Even then, the messages only exchange part of the state data. For example, in a spatial decomposition, each node might handle (say) 1,000 cells of a larger grid. The contents of a cell can interact with each other, and with the contents of its neighbor cells, up to some small radius away. (For simplicity, assume the radius is only one cell away, so there are 26 neighbors for each cell.)

If one node hosts one cell and another node hosts another then at each step they will have to exchange cell contents, in order to compute the interactions. This requires network overhead.

On the other hand, a good spatial decomposition will minimize the amount of network traffic by putting most neighbors on the same machine. After all, memory bandwidth is higher than network, and doesn't have the same contention issues.

But this means that the node has mutating state which isn't easily observed by recording and replaying the network. Instead, the backup node needs to get a complete state update of the entire system.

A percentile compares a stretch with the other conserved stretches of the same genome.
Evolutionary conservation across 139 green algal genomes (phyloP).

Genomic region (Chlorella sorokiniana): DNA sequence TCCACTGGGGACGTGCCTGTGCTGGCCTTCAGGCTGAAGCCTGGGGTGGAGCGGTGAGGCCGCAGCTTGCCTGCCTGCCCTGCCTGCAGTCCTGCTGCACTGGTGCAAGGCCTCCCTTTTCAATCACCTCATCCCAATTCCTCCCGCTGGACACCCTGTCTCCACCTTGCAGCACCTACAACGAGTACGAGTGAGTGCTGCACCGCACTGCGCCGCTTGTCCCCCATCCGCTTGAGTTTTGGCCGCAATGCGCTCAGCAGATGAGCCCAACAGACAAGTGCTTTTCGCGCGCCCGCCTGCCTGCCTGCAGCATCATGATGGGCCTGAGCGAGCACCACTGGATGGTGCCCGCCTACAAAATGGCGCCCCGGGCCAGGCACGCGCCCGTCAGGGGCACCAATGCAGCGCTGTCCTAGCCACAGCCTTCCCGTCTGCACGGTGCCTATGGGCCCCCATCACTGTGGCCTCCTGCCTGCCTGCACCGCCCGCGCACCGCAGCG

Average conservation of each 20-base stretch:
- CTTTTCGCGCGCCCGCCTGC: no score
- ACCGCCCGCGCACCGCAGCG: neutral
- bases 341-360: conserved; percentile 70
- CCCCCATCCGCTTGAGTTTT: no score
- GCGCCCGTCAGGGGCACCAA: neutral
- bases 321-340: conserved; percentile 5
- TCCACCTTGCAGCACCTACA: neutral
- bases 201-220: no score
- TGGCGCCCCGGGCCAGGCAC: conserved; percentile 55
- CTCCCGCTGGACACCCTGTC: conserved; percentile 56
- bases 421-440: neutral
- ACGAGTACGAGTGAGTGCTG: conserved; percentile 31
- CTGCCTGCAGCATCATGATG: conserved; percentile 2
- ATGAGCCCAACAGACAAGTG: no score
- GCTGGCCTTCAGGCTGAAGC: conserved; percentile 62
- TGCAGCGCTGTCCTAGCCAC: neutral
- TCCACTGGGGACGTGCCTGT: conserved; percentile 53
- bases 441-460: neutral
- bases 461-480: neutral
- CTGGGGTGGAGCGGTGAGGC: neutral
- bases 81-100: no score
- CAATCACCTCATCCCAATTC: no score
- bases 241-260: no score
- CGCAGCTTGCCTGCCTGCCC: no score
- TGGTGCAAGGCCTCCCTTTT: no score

This is a checkpoint. But notice that I used a spatial decomposition to minimize network usage by not sending all of the data all of the time? I've thrown that out of the window. Now I need to checkpoint all of the time, and have the ability to replay the network requests that the node is involved in, should it go down.

This is complicated, and will likely exceed what the hardware can do, given that it's already using high-end hardware for the normal operations.

Ah, I see. I didn't realize so much of the problem domain was at the network layer.

For our domain, we'll gladly accept the increased network cost and node redundancy for durability because most of work ends up being not involved with other nodes (most of our computations can occur wherever the data is stored and mutations, aside from append, are infrequent).

Thank you for giving me some context.

MPI is Message Passing Interface, for those who don't know. Author never explicitly says what MPI stands for.